Learning Liability Rules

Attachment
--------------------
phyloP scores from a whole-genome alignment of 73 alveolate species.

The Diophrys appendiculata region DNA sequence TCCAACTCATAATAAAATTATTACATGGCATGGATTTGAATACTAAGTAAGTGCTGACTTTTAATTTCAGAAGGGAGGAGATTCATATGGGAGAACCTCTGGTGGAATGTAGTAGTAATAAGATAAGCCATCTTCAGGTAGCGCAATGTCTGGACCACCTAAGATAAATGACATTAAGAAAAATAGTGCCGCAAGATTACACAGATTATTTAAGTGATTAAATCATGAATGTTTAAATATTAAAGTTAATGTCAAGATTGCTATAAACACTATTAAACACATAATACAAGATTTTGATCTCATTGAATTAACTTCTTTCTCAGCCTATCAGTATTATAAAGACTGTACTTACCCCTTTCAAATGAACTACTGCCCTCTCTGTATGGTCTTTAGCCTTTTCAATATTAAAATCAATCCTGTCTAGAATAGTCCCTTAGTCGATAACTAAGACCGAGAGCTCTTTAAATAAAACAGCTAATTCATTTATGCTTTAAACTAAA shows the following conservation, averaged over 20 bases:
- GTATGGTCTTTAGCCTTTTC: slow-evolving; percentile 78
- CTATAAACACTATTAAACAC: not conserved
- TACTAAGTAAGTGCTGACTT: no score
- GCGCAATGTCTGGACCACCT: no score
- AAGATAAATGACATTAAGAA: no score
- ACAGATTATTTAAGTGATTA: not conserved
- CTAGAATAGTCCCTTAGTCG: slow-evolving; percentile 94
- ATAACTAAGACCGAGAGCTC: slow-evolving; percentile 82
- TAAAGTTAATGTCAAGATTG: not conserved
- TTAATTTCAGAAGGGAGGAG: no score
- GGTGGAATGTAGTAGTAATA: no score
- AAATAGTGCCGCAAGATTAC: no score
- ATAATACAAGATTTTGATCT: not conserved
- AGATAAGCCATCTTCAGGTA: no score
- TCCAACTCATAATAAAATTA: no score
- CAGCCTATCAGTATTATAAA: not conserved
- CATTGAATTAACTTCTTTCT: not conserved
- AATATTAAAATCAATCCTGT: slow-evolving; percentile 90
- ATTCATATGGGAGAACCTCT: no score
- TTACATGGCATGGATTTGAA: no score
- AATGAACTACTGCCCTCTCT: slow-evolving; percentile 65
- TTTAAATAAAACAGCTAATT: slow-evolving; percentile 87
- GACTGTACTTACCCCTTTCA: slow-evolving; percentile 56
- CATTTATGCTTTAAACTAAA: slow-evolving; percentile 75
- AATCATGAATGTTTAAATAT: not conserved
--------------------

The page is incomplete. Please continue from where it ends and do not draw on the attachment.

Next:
We conduct experiments regarding the equilibrium and convergence properties of three different liability rules: negligence with contributory negligence, comparative negligence, and no-fault. Our experimental results show that, in comparison to contributory negligence, comparative negligence promotes a faster and more reliable convergence to the efficient equilibrium. Furthermore, as predicted by theory, the no-fault equilibrium yields suboptimal amounts of effort. Along the way we also test varioius hypotheses regarding learning and other adjustment dynamics. Thus our article extends the traditional static notion of institutional choice-liability rules with efficient equilibria are chosen-to a more dynamic perspective-rules that rapidly achieve efficient equilibria are chosen. Coauthors are Daniel Friedman, Stephanie Crevier, and Aaron Braskin. Copyright 1997 by the University of Chicago.
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